The overwhelming feeling I am getting from the Canadiens media these last few days is that they are a happy bunch. And why not?
To understand how pleased they must be, it bears reflecting on where they were just a year ago.
With Gauthier in charge and Jacques Martin installed as coach, the world of soundbytes and stories was getting to be hard work. Gauthier a man who rarely had a press conference, and when he did said nothing of substance, and Martin genuine in his plainness, just honestly taking everything in stride and wondering what the fuss was about.
I sincerely believe that that constituted a moment of panic for the gigantic media machine that has assembled itself to live parasitically off the Canadiens. Without the fruits of preferred access, without privelege of any extra information, what was there to be to continue to define the professional media with the amateur pundit?
With all access pass provided by full broadcast of every game and tightened communication strategies limiting all expression from top to bottom, the distinction was to stay at time and the salary commanded.
If the Gauthier way had time to fully establish itself as the way forward, one would have to guess that higher ups at media outlets would resort with the Canadiens press to many of the same measures they have implemented for the reporting of all other news -- syndication with copy and pastes.
I think we understood just how real this fight was for the media and just how dire they believed their own circumstances to be when the Markov affair unfolded last fall. Not many paid to provide elaborate coverage was able to scoop Gauthier on the status of the best player in town. They reacted as if they had been duped. Really they had been made obsolete for an instant. If the media genuinely knew nothing of Markov, then why would we defer to their opinions instead of the hordes of willing and even fresh-viewed amateurs who go about their coverage with more joy and reckless abandon.
The Gauthier removal was the blessing they craved, and I wonder whether or not they had their say. The Canadiens, you see, are not so far removed from the media machine that they feed, they certainly enjoy the reach and notoriety it can give the team. A paid crew will still write reviews on a season laid dead months before. Publicity that would not be guaranteed from amateurs fatigued with the thought of hockey in bleu, blanc, rouge.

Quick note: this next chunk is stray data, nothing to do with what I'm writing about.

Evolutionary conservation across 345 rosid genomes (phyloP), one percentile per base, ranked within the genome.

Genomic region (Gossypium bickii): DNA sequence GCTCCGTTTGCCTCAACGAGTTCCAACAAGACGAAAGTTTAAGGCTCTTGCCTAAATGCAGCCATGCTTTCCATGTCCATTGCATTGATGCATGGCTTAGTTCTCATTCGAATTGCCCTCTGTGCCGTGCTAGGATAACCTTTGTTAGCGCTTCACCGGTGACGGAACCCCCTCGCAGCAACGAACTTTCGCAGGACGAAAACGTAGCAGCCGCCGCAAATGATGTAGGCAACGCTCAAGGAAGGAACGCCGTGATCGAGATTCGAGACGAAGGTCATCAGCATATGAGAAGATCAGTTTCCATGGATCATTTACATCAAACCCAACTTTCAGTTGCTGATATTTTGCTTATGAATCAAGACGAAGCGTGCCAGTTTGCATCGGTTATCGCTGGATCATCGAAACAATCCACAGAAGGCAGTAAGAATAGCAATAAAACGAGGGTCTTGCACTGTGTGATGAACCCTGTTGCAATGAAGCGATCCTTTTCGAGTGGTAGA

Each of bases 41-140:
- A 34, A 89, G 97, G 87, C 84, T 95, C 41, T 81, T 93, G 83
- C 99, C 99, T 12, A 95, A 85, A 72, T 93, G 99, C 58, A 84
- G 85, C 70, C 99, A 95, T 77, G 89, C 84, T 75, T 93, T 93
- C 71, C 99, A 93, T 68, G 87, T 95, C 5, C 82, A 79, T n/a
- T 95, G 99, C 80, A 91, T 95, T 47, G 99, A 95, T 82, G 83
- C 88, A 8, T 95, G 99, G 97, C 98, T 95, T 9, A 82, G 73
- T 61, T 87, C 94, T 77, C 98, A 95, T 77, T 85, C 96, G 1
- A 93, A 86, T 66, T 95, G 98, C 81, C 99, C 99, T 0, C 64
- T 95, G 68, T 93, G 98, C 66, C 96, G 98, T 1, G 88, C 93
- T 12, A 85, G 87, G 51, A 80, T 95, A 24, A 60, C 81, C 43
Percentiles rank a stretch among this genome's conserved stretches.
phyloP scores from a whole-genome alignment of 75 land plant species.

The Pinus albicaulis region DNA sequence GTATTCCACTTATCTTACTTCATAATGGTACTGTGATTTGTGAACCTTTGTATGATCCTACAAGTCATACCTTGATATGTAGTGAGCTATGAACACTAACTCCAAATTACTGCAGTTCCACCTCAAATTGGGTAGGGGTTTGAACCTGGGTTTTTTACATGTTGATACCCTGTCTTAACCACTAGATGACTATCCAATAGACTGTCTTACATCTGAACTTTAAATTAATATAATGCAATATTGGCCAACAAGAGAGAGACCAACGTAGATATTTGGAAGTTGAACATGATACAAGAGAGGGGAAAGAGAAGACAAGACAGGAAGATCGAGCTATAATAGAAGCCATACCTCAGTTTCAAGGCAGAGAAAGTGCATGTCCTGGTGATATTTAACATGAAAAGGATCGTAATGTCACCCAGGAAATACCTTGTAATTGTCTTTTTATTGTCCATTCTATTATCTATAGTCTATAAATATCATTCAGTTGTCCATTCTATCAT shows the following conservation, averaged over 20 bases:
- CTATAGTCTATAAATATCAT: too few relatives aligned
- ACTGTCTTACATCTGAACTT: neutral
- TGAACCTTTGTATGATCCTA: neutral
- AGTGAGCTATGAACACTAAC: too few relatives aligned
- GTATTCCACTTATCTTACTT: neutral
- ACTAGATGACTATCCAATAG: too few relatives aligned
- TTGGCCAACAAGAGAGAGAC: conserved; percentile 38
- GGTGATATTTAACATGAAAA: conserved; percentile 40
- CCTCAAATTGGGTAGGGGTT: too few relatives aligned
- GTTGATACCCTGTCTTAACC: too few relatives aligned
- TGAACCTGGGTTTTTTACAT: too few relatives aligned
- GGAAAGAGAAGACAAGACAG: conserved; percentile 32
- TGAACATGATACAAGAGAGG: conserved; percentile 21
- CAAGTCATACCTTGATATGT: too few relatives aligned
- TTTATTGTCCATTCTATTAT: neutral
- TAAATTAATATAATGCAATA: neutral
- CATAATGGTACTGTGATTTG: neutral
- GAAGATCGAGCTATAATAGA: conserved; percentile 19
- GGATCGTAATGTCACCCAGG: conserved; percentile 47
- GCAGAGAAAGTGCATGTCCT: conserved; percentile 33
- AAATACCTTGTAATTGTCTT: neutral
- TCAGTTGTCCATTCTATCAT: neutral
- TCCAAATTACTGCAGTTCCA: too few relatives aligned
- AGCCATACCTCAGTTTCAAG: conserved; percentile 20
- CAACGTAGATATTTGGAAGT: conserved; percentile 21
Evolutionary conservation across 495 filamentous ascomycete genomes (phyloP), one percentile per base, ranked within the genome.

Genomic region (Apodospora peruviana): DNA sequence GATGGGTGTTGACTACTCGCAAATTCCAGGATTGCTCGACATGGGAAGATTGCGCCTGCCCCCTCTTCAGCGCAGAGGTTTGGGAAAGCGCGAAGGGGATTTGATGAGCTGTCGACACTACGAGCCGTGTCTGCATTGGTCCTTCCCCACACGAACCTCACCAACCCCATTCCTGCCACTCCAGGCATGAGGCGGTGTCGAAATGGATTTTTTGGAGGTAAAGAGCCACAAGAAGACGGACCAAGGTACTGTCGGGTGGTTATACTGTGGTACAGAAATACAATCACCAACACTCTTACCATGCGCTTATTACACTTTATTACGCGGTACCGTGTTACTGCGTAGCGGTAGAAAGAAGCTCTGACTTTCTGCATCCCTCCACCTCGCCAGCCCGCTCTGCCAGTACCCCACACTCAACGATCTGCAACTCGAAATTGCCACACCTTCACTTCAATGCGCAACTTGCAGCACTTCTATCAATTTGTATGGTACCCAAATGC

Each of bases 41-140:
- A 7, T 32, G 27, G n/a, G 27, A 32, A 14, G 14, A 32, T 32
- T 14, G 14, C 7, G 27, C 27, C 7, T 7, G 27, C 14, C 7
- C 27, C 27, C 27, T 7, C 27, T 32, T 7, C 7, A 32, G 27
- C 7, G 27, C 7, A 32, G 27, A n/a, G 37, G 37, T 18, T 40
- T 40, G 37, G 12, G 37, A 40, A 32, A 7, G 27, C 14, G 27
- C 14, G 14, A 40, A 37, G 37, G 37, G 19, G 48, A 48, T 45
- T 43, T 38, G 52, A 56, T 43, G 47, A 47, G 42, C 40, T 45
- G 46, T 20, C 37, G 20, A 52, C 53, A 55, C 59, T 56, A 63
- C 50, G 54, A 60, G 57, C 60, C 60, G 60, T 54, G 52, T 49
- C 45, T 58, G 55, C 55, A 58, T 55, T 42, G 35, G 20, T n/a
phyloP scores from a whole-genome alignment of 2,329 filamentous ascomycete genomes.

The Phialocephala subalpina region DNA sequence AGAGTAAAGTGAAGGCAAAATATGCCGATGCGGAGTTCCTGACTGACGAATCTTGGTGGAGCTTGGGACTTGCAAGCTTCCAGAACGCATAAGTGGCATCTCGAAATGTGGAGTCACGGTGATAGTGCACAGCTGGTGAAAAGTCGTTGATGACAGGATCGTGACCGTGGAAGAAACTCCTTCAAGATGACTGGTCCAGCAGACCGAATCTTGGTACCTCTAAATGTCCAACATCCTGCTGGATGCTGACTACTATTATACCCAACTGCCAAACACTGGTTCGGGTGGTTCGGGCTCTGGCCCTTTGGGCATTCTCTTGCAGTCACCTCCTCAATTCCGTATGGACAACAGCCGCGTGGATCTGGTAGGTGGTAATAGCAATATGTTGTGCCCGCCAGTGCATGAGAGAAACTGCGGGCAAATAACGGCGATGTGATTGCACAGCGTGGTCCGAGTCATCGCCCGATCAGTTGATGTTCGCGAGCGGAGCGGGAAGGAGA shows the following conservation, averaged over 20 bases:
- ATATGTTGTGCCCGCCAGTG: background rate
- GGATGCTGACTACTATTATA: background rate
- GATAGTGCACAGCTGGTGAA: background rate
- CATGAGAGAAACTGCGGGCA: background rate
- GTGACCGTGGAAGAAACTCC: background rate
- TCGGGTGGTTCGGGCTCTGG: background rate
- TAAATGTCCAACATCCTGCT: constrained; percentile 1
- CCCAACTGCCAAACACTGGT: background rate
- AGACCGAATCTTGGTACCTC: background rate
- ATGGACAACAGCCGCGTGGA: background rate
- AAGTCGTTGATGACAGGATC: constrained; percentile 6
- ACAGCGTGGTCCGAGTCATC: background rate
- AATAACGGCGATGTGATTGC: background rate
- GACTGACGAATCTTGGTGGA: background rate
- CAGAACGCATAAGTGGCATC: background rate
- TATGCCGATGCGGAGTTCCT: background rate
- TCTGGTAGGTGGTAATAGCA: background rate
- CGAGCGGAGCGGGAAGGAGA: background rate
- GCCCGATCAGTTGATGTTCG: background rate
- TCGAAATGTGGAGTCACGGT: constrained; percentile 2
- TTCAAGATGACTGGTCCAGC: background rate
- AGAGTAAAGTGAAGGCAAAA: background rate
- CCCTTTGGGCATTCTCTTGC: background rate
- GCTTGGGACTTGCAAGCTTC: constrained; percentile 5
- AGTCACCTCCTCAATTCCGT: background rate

And their relief was further enhanced by the hiring of Marc Bergevin. Never mind that he speaks French for a minute (although that certainly is important). The fact he is a personable character who seems to have no qualm with open policy is much more valuable to the machine. Today I read Bertrand Raymond's opinion on the matter and it reads like a Hallelujah. He even retreads every former GM he has known, praising those who enhanced his life and slagging those who did not. It's telling that Andre Savard comes out with a shinier review than Sam Pollock. The vilification of Gainey and Gauthier is a contrast to the apology he offers for the affable Rejean Houle.
So understand then that the media has more than one agenda here, or so it seems to me. I say understand, to you knowledgeable folks I should say don't forget. Bergevin will ultimately be judged for the hockey he manages to coax from a team he puts together, but that judgment is a way off. Until such time, it seems he will be cast in rays of appreciation just for smiling, talking and letting the media back in. I would think that the media being as pleased as punch with man in a year should not determine how each fan feels about the situation. Just my observations.
On the coach
I guess now Marc is in his chair, the attention of the organization and the speculation moves firmly to the position of head coach.
It's an interesting decision, and I hope to offer more comment in a full reflection on the topic.
I do have some preliminary questions/concerns:
What are the criteria really going to be?
I ask because M. Raymond rambled briefly on how HNIC misunderstands Quebec when they might suggest someone like Quenneville. His line: "Heureusement, le nom de Quenneville vient de s'effacer de lui-même" is a troubling stance for a fan who wants the best candiate available. Especially when it is followed by discussion on the glory years of Savard-Therrien.
I understand the importance of language as a factor in the decision, but funnily I look at the Cunneyworth episode from a different lens than many. Most fans weren't in constant uproar over Cunneyworth (well not until they realised he would lose more than Martin). The fanbase was surprisingly accepting, I thought, actually.
I all factors should be weighed in a balance. With the GM, I feel comfortable this was carried out. Bergevin won out because he was a serious candidate. He happens to be from Montreal, and this definitely weighed in, but it doesn't stand out as his main quality.
A candidate like Michel Therrien for me is a non-starter, and I'mappalled to see his name in the mix. Yes he did pretty well with the Penguins, but he has certainly been outdone by a fair margin by the newcomer Bylsma, and most of the time without the same arsenal. He was not in my estimation part of some golden age with the Habs, but part of a dark age, and I surely recall rejoicing at his departure more than any other. Would he be on a list that did not start with language? Not one you'd be happy to not have to include Quenneville on.
Anyway, enjoy the Flyerless playoffs and catch up soon.
About last night …
6 hours ago